I just knew that I needed the money and hey, there's a lot worse things to get scared from. One thing, listen to what the folks say about rest and eating and replenishing fluids after. One day (I guess I thought I'd been doing this for so long that I didn't need to listen) I got home and went straight to washing the car in the sun with no breakfast. Let's just say it didn't work out well. I felt a bit faint and a bit sick and had to stop, go inside and lie down. But I blame myself, I was an idiot.

I had on scare when the needle wasn't in right. My blood go extracted but could not be returned because the needle slipped out. The bruising was caused by blood gathering under the skin. After a while this goes away, it's just a bruise. My biggest deal was that "I couldn't get my blood back" but the amount they take is not much more than when you donate blood, so it was fine. I just couldn't come back for 6-8 weeks or whatever.

Hey twin15, those were my days too, lol and same prices. I wish I could have gotten somewhere that pays like in the article.

If cash is real tight, it's a good idea and a great way to earn a lil' extra money. Especially if you're an international student and limited to 20 hrs a week on campus for minimum wage.

Neither my blood nor my bone marrow is any good.

I was actually a perfect match for some guy with leukemia and they refused when they found out I had lived in the UK. Apparently, since mad cow disease comes from the UK and I lived in the UK, I therefore must have mad cow disease too!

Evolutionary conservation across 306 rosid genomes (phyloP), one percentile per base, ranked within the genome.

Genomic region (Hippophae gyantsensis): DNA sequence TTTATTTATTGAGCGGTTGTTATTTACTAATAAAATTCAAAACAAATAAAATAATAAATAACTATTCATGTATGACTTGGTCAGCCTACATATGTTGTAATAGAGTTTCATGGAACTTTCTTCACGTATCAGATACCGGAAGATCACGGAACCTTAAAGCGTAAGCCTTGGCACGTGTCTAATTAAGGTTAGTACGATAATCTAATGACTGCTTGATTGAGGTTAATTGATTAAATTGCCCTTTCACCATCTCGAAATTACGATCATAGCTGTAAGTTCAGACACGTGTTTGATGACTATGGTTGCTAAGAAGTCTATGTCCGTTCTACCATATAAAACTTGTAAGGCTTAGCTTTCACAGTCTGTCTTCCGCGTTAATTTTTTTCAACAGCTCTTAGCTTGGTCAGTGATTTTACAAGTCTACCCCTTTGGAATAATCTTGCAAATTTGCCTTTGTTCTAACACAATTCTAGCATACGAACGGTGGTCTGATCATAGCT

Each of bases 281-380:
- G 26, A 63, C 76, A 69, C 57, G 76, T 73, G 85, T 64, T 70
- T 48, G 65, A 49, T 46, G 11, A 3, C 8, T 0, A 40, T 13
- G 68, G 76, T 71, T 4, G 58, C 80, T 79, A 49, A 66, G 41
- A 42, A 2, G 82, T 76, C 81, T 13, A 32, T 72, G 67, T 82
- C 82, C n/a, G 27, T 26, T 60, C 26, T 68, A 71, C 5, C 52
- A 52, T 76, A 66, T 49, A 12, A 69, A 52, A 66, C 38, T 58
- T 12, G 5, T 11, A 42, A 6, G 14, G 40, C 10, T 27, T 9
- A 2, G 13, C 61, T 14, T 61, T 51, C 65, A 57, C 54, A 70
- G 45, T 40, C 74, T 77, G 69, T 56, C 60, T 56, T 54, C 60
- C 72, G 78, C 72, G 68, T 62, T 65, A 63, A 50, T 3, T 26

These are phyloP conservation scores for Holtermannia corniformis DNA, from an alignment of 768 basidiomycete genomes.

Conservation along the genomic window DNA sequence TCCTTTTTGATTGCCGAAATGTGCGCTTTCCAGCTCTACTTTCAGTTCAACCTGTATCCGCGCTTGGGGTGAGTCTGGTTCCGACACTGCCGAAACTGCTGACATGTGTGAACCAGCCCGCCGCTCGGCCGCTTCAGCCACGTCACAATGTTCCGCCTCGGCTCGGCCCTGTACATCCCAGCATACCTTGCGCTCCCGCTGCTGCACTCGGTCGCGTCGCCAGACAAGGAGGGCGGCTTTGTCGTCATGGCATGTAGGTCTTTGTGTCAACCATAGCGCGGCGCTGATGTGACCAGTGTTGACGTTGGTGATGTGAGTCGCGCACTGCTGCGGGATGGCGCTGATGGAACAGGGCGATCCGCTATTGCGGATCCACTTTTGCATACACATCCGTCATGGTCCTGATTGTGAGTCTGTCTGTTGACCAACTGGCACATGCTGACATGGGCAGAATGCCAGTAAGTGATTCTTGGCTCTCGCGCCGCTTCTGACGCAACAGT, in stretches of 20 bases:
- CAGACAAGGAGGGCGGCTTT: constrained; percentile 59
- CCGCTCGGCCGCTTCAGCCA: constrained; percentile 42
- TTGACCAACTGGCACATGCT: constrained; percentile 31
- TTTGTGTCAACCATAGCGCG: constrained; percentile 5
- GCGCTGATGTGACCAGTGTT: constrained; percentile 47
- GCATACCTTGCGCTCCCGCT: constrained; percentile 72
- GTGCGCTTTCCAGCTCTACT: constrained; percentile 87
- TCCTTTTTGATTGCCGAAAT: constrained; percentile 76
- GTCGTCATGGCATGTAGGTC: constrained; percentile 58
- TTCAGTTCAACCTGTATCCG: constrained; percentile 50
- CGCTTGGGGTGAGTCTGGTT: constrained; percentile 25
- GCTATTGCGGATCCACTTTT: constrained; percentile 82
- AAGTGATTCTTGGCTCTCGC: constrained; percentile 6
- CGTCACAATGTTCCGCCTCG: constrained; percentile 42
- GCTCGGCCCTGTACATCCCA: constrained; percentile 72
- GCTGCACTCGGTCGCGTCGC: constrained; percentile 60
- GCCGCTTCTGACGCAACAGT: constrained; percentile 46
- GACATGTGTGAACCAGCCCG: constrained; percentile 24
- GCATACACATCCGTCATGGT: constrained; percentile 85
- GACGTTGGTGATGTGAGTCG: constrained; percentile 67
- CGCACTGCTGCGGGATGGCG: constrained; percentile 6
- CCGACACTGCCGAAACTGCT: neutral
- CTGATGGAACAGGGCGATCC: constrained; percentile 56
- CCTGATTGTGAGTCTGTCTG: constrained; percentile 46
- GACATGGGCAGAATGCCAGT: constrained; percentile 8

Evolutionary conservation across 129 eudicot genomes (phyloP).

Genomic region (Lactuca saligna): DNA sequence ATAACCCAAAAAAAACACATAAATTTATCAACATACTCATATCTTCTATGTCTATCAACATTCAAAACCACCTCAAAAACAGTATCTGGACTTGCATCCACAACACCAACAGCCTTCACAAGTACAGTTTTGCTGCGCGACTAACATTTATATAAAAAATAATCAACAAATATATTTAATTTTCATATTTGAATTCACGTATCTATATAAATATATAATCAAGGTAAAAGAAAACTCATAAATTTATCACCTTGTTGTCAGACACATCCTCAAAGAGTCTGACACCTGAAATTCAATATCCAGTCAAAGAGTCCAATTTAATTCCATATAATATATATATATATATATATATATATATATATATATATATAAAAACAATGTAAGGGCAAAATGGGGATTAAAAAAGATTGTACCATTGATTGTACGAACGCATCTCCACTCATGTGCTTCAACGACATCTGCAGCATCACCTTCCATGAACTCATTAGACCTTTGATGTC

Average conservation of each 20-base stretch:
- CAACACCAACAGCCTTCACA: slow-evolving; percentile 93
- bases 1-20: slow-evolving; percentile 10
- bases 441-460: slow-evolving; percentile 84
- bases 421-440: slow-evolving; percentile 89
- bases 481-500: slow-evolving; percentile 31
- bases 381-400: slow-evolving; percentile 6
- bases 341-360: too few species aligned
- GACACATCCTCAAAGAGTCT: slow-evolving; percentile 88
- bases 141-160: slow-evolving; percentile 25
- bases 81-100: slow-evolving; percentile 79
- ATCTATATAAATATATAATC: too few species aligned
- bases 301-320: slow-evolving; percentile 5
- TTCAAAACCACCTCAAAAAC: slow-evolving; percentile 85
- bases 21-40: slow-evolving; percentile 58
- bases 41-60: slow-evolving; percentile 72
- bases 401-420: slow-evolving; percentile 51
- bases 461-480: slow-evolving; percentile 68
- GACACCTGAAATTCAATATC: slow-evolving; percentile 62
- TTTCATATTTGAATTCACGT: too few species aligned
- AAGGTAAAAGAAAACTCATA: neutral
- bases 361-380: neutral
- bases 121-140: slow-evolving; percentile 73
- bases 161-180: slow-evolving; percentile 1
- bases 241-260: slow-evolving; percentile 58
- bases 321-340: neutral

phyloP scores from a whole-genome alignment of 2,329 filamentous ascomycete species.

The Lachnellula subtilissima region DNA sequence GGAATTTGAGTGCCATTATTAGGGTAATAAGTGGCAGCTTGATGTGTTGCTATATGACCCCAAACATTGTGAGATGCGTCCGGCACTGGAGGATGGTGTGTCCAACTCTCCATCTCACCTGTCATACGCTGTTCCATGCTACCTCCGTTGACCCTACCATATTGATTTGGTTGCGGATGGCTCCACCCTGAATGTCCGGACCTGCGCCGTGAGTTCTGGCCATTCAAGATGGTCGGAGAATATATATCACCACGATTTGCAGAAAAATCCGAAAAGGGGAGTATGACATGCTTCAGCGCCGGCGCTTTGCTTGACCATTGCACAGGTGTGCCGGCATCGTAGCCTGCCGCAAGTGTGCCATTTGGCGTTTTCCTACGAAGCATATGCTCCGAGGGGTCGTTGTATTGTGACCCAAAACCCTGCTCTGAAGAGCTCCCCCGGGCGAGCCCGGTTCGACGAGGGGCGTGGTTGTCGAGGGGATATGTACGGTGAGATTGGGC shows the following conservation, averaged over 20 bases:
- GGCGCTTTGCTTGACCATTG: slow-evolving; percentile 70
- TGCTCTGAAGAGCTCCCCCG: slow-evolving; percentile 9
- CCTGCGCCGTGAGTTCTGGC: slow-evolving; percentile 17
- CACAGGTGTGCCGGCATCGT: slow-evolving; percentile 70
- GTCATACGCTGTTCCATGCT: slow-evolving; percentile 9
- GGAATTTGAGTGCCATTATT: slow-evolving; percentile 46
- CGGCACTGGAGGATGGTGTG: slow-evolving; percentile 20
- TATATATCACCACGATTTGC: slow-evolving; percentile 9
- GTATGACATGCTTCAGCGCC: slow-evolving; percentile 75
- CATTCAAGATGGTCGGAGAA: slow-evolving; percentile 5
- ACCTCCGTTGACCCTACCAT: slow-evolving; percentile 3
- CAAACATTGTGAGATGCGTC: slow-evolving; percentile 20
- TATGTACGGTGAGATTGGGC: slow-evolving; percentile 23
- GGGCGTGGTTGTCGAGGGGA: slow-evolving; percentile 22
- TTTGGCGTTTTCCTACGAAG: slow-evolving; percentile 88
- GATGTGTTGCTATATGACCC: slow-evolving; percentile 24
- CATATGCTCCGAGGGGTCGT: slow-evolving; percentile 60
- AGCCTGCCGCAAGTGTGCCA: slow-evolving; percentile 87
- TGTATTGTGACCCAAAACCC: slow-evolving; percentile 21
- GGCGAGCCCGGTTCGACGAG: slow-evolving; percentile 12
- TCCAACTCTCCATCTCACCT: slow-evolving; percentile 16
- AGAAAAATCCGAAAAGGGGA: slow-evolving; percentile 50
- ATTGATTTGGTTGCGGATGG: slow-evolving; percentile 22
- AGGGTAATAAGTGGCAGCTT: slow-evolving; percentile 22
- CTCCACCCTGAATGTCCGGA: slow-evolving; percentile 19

I did the plasma thing for a semester in college and never needed money from was cool until one nurse didn't know what she was doing and my vein collapsed and I almost left in an ambulance. My advice would be to talk to the others in the waiting room and ask which nurse is the best. I had the same nurse...he had been taking plasma for 20 years in the navy and never had any trouble. I only went in on his schedule. You should definitely ask repeat plasma donors. I really thought it was a cool way to meet people. Most of the people were poor and shared everything. They were so open and real. Lots of stories and we got to watch movies while we donated.

I did this years ago and it was easy. I have a small scar from it and always thought I looked like a junkie but the fact that it was for a good cause, was worth the time. Plus, you can donate plasma twice a week but blood less often.

My friend did this in college, but the thing that killed him was the commute time. It's more than 104 hours of time to do this, for him it was probably double that since it took about 20 minutes each way to get to the plasma center.

I would've considered it, but it gets in the way of having a physical lifestyle. I'm in the gym almost everyday and getting the plasma sucked out of me isn't a good combination when you're trying to bench press later that day.

I do however think that if people really need the money this is a good option.

Ryan @ Plantingdollars

I have donated blood, platelets, and plasma for years. The scars aren't that noticable and in my area they don't even have programs like this. Might get a free shirt or ice cream but they don't pay you.

Actually, you don't necessarily "have to be healthy" to donate plasma. If you happen to have an autoimmune disease or some other medical issues, there are companies who will pay big $$$ for your plasma so they can use it for research and to make test kits. I don't "qualify" to donate "healthy" plasma, but I donate "diseased state" plasma for one of these companies (Sera Care) and I make $500 per donation.